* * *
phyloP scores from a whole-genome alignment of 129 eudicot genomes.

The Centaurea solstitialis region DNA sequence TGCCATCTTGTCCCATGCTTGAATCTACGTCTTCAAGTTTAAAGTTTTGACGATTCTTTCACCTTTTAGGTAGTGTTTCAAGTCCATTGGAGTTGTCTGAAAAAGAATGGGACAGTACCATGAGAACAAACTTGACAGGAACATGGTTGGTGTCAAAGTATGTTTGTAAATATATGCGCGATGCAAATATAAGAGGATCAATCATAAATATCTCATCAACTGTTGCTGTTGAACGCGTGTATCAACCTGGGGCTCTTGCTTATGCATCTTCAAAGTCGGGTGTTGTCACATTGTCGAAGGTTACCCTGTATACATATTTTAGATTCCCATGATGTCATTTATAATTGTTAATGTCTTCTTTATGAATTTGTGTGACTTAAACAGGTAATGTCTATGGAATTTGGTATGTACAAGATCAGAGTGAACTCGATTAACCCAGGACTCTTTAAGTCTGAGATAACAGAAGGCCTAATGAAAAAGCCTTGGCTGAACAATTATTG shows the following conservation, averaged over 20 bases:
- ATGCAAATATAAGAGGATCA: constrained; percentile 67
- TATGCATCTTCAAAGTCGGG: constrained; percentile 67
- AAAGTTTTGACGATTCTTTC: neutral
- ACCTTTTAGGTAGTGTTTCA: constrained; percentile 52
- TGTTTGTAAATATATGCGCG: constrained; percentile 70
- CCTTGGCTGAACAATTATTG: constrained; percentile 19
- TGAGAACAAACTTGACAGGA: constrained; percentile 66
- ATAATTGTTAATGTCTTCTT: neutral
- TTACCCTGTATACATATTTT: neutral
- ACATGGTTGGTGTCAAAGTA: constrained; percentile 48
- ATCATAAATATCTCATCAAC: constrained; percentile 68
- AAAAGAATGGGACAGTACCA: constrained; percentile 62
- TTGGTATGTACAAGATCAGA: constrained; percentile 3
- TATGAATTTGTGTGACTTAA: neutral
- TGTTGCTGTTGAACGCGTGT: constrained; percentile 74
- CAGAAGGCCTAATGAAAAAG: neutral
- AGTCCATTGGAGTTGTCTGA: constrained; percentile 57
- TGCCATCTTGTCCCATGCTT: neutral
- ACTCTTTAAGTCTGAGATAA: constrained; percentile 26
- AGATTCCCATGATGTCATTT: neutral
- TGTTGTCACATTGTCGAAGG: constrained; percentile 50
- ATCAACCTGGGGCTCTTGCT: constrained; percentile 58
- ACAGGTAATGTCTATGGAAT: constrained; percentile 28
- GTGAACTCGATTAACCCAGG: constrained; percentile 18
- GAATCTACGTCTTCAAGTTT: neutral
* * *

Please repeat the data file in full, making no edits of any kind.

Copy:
phyloP scores from a whole-genome alignment of 129 eudicot genomes.

The Centaurea solstitialis region DNA sequence TGCCATCTTGTCCCATGCTTGAATCTACGTCTTCAAGTTTAAAGTTTTGACGATTCTTTCACCTTTTAGGTAGTGTTTCAAGTCCATTGGAGTTGTCTGAAAAAGAATGGGACAGTACCATGAGAACAAACTTGACAGGAACATGGTTGGTGTCAAAGTATGTTTGTAAATATATGCGCGATGCAAATATAAGAGGATCAATCATAAATATCTCATCAACTGTTGCTGTTGAACGCGTGTATCAACCTGGGGCTCTTGCTTATGCATCTTCAAAGTCGGGTGTTGTCACATTGTCGAAGGTTACCCTGTATACATATTTTAGATTCCCATGATGTCATTTATAATTGTTAATGTCTTCTTTATGAATTTGTGTGACTTAAACAGGTAATGTCTATGGAATTTGGTATGTACAAGATCAGAGTGAACTCGATTAACCCAGGACTCTTTAAGTCTGAGATAACAGAAGGCCTAATGAAAAAGCCTTGGCTGAACAATTATTG shows the following conservation, averaged over 20 bases:
- ATGCAAATATAAGAGGATCA: constrained; percentile 67
- TATGCATCTTCAAAGTCGGG: constrained; percentile 67
- AAAGTTTTGACGATTCTTTC: neutral
- ACCTTTTAGGTAGTGTTTCA: constrained; percentile 52
- TGTTTGTAAATATATGCGCG: constrained; percentile 70
- CCTTGGCTGAACAATTATTG: constrained; percentile 19
- TGAGAACAAACTTGACAGGA: constrained; percentile 66
- ATAATTGTTAATGTCTTCTT: neutral
- TTACCCTGTATACATATTTT: neutral
- ACATGGTTGGTGTCAAAGTA: constrained; percentile 48
- ATCATAAATATCTCATCAAC: constrained; percentile 68
- AAAAGAATGGGACAGTACCA: constrained; percentile 62
- TTGGTATGTACAAGATCAGA: constrained; percentile 3
- TATGAATTTGTGTGACTTAA: neutral
- TGTTGCTGTTGAACGCGTGT: constrained; percentile 74
- CAGAAGGCCTAATGAAAAAG: neutral
- AGTCCATTGGAGTTGTCTGA: constrained; percentile 57
- TGCCATCTTGTCCCATGCTT: neutral
- ACTCTTTAAGTCTGAGATAA: constrained; percentile 26
- AGATTCCCATGATGTCATTT: neutral
- TGTTGTCACATTGTCGAAGG: constrained; percentile 50
- ATCAACCTGGGGCTCTTGCT: constrained; percentile 58
- ACAGGTAATGTCTATGGAAT: constrained; percentile 28
- GTGAACTCGATTAACCCAGG: constrained; percentile 18
- GAATCTACGTCTTCAAGTTT: neutral